Harper Collins Australia
ISBN 10: 0008333785
Imprint: HarperCollins – GB
List Price: 14.99 AUD
This is the second Ross Welford book I have read and reviewed [The 1, 000 Year Old Boy] and once again I am tremendously impressed in his story-telling which takes something unbelievable and makes it completely feasible.
A small village in Northumberland is shocked and in turmoil after the mysterious disappearance of 12 year old Tammy especially of course her parents and her twin brother Ethan. Despite vigorous and thorough searching there seem to be no clues. That is until Ethan reluctantly accompanies relative newcomer and definitely odd Iggy for a spot of fishing to ‘take his mind off’ the situation. The boys don’t have any luck with the fishing but they do ‘catch’ something – the realisation of an invisible spacecraft and the appearance of a definitely visible fur-covered tailed humanoid called Hellyann – who indicates that she not only knows where Tammy is but how to rescue her.
Imagine a civilisation that keeps animals in a zoo for the edification of its own species – oh that’s right – but imagine if that civilisation is located on a remote planet in another galaxy and the animals kept are actually humans. That’s where Tammy has been taken by one of the ‘Hunters’ of the planet Anthalla. This race has become so uniform and so controlled in its past 500 years of history that no member of it dares to disagree with any of the strict protocols in place. There may be order and peace but it’s at a price – with no individuality or emotions allowed. The flaw in that is that there are just a few Anthallans whose ancestors were of ‘mixed’ DNA so that their descendants retain some human traits – such as emotional responses. And Hellyann is one of these ‘Hearters’ and knows that there is something inherently wrong with abducting a human, removing it from its family and keeping it sedated and contained. Hence she sets out on a mission to rescue Tammy but enlisting Ethan and Iggy.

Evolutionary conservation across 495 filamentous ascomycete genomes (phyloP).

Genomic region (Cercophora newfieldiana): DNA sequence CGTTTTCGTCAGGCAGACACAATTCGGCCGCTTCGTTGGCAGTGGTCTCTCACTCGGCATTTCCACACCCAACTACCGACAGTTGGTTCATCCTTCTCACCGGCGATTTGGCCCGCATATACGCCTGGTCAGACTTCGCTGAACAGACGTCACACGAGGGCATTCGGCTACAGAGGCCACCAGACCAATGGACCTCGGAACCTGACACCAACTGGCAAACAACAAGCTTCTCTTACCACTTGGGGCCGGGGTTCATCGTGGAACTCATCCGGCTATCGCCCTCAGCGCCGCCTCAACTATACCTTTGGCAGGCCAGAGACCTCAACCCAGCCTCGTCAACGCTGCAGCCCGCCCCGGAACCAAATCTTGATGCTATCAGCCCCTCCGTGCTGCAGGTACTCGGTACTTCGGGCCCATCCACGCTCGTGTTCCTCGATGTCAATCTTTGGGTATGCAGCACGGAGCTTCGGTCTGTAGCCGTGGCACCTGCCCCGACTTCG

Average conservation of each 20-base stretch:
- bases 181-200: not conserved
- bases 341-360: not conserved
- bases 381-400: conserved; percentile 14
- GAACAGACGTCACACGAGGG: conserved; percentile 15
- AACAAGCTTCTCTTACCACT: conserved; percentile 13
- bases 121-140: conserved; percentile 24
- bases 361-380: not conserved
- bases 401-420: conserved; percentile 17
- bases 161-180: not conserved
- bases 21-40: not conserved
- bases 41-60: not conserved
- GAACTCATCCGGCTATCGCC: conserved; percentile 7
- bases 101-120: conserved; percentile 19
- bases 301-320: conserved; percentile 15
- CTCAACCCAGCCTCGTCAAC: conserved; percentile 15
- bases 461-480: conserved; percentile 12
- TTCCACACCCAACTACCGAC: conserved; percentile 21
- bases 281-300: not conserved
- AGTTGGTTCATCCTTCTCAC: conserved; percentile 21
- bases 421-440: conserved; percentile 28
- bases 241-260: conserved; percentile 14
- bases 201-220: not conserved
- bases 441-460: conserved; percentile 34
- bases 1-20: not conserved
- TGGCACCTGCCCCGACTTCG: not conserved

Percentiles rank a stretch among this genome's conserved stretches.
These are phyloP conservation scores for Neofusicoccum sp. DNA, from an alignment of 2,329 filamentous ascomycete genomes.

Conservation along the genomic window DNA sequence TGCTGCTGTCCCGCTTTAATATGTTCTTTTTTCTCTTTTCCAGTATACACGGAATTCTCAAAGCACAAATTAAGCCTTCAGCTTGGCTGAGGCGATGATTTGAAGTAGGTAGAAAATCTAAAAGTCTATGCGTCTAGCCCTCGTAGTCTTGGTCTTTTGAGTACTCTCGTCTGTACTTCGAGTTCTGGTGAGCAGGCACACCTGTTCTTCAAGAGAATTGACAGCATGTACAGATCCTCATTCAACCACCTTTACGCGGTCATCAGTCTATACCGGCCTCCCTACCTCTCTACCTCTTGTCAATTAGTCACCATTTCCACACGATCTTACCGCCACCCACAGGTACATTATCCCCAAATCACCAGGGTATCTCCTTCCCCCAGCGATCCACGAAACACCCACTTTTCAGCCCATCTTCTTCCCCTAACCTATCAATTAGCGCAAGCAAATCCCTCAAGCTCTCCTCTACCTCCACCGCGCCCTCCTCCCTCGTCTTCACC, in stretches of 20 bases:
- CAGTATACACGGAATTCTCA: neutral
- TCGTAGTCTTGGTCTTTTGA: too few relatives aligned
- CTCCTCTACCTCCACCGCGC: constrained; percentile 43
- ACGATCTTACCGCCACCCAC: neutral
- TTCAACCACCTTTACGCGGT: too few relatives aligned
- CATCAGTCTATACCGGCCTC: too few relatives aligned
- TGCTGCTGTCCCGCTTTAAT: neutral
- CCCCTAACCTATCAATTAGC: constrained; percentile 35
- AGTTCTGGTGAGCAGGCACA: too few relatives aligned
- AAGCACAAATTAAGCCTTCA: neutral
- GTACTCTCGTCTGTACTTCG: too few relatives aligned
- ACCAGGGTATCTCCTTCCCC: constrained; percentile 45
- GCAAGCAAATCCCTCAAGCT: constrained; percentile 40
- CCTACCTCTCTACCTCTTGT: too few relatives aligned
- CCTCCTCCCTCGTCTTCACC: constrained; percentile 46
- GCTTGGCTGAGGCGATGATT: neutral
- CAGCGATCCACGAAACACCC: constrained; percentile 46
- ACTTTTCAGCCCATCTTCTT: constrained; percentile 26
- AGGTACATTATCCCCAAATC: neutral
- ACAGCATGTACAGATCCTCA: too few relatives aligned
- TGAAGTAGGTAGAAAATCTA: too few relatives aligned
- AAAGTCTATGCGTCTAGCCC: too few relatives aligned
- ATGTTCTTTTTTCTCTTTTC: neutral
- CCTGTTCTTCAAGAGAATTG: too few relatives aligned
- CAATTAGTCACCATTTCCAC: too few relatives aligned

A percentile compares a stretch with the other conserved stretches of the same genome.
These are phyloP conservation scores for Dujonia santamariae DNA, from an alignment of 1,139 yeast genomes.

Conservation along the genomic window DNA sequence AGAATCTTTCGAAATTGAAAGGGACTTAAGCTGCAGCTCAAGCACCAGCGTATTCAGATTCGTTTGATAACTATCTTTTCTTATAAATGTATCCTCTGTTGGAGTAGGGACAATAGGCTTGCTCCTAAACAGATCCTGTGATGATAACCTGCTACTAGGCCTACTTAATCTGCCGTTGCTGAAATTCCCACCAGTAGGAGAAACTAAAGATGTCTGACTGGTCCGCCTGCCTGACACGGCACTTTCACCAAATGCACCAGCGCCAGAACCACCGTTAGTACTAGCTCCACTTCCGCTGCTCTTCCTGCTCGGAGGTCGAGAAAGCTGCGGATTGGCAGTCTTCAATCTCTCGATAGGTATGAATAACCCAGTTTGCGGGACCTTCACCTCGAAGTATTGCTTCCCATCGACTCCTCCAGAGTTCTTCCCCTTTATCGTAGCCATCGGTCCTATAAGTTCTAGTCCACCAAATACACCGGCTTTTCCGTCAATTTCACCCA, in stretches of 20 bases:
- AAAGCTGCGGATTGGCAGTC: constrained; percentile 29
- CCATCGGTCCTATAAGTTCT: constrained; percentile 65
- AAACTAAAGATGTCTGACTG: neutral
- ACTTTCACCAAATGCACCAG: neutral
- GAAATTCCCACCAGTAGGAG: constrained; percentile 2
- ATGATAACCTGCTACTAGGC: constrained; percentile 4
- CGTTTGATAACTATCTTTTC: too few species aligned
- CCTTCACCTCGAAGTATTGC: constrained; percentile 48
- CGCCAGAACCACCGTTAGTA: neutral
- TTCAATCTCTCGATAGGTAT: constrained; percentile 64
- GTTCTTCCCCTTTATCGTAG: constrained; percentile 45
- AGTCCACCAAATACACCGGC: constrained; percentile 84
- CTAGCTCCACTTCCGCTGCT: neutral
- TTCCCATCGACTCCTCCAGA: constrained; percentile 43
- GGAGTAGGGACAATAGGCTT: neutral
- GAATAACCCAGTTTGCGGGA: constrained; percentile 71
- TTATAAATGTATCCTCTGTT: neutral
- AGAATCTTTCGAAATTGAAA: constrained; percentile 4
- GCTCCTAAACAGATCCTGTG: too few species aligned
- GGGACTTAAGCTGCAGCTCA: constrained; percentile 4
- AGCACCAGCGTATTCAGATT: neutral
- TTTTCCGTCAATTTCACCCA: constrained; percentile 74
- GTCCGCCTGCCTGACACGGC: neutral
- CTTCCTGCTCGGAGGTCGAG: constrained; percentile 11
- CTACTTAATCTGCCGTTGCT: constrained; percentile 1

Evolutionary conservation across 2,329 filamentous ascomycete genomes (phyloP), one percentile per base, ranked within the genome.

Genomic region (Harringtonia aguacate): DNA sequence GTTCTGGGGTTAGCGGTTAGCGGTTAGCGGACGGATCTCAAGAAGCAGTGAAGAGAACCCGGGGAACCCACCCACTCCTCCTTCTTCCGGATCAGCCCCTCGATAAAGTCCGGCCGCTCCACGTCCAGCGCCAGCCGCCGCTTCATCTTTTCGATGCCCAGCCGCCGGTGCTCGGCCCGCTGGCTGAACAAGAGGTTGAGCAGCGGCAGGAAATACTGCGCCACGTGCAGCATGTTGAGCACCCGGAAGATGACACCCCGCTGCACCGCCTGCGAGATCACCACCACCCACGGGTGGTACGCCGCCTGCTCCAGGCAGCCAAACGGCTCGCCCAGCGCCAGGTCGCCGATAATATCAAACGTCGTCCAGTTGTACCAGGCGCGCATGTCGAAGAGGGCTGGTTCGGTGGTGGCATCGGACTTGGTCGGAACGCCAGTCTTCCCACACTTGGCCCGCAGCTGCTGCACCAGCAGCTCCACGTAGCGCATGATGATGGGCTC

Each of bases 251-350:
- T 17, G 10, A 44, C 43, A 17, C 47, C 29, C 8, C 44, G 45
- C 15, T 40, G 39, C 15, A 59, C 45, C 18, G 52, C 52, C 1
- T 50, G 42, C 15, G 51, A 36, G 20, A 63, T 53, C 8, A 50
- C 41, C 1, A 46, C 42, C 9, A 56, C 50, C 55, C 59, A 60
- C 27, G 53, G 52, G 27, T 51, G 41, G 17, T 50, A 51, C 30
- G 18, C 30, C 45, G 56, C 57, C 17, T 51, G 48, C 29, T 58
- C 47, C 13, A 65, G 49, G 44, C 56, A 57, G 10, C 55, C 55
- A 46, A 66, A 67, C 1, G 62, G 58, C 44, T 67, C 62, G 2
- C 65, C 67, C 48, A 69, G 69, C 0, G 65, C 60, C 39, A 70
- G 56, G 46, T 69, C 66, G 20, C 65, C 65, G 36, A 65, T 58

There is much humour to be had in this narrative but also a great deal of thought-provoking concepts to consider. Once again Welford has crafted a story which demonstrates the unerring ability of children to bridge the sometimes vast gap between others and forge unlikely friendships as well as rising to challenges which reveal their inner reserves of determination, resilience, courage and compassion.
Another truly worthwhile book to share with your readers from around 8ish upwards, I highly recommend it for Middle Primary to Lower Secondary students.